The economic landscape in the UK is a dire one, as months of instability and hardship for businesses and families alike steer the nation towards an inevitable recession. While attempts have been made by the Bank of England to curb the impact of inflation on families, these very attempts are likely to hasten the onset of economic decline.
This news will have profound implications for the majority of industries and markets. But what exactly are those implications? And, as an investor, what are the best approaches for preserving – and even growing – the value of your portfolio during a recession?
Experts in the UK are anticipating an economic recession, as a result of numerous disparate factors combining to form a perfect storm of instability and decline. The most apparent cause for this recession is the dramatic increase in the rate of inflation to over 10%, itself caused in large part by the stratospheric increase in the cost of domestic and commercial energy.
Meanwhile, the UK’s withdrawal from the EU has introduced new and expensive barriers to trade, increasing wholesale and import costs for small businesses and impacting profits across the board. As markets and households alike struggle to absorb rising costs, the pound shrinks with respect to the dollar – and the economy, too. threatens to shrink.
The Impact on Markets
A recession is typically defined as a period of negative economic growth – more specifically, heralded by two successive financial quarters of falling GDP. The essential mechanism behind this definition is spending; if consumers and businesses alike spend less, profits fall, followed closely by output.
With regard to the various markets on which assets and investments are traded, the overall impact is a blanket reduction in the value of assets and investments. Even in the foreign exchange market, the pound has fallen with respect to the dollar – though this is less directly related to recession, and more a harbinger of poor economic performance.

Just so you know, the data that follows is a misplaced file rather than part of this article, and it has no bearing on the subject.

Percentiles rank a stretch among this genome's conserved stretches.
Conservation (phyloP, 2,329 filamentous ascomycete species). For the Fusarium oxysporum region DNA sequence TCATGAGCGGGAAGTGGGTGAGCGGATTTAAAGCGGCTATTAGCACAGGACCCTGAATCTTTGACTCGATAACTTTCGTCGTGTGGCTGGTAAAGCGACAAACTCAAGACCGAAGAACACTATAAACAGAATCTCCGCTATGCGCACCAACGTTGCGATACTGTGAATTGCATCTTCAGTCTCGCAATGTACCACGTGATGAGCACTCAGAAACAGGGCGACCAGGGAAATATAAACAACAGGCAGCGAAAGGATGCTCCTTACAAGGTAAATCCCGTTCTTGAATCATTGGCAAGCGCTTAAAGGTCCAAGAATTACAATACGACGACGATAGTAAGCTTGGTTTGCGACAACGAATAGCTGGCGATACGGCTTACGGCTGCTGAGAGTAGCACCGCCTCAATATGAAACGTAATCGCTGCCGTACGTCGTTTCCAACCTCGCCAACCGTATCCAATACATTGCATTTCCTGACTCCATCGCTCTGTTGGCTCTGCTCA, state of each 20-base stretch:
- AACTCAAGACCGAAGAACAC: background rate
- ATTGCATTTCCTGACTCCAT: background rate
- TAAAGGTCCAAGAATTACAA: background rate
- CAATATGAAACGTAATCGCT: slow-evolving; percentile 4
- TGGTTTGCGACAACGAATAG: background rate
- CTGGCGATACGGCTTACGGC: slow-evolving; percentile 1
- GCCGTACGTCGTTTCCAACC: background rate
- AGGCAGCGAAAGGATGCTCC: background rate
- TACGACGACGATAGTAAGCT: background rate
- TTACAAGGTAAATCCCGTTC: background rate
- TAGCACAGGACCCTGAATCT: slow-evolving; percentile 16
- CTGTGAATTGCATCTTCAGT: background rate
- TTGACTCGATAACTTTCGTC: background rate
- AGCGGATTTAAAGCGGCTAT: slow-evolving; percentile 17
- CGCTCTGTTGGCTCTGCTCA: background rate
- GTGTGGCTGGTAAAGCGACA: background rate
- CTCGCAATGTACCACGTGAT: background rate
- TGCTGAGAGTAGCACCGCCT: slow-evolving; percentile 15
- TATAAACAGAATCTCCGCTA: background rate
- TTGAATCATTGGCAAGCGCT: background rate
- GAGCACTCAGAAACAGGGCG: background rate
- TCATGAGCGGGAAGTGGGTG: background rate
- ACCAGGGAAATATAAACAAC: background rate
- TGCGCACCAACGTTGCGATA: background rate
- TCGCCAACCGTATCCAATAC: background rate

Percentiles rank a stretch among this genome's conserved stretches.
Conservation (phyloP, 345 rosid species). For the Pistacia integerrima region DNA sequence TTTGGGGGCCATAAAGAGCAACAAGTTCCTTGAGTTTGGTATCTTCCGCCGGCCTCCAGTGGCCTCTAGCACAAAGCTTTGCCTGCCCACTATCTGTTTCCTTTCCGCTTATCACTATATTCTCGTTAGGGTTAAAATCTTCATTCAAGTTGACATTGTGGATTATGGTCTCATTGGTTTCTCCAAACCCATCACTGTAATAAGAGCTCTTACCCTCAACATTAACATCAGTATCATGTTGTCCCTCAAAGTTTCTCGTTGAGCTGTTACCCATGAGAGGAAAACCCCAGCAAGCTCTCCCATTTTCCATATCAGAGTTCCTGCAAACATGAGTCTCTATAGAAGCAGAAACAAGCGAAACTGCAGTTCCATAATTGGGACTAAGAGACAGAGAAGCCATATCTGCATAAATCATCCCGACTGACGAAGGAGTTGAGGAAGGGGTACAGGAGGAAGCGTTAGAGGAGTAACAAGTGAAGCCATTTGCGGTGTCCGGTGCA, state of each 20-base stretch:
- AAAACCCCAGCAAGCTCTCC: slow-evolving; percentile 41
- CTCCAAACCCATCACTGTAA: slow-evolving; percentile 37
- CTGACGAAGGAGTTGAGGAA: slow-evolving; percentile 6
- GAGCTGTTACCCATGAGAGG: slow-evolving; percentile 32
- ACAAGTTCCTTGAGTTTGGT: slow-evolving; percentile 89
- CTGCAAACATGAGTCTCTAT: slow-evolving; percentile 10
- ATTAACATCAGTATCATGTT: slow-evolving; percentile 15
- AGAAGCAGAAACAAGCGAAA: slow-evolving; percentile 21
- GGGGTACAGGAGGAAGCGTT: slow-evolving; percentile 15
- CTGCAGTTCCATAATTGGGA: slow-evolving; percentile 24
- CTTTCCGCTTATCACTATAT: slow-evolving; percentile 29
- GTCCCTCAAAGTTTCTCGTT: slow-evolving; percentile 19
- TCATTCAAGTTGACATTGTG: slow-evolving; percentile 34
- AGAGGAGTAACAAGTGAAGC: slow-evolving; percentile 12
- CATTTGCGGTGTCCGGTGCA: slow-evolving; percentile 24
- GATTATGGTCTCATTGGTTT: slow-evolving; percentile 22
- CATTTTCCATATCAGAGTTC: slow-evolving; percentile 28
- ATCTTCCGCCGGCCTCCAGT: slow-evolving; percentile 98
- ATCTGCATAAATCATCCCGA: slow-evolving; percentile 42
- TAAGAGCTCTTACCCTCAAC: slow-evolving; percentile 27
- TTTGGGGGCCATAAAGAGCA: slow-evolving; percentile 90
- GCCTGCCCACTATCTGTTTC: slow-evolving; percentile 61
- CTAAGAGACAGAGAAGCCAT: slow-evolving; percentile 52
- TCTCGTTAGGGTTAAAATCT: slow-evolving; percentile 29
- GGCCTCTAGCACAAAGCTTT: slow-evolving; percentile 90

Key Tips for Recession Trading
But even with the value of shares destined for near-universal decline, there are still opportunities to utilise the markets for inflation-beating returns. For the individual investor who doesn’t have the liquid cash to purchase stable assets, CFDs can be a useful instrument for leveraging market movements without buying outright. By correctly reading the downturn, investors could use short positions to predict a fall and profit from asset devaluation.
It is also possible to use economic recession for long-term financial stability. The devaluing impact of the recession will see shares affected holistically – even businesses with the strongest long-term outlook will suffer falls in share price. By treating this fall as a ‘discount’, investors can take long positions on devalued shares and reap the long-term rewards after the economy rallies.
As far as holding stock is concerned, the biggest mistake an investor can make is to sell. Value will return to investments, provided the businesses in which you are invested do not fold from economic pressures.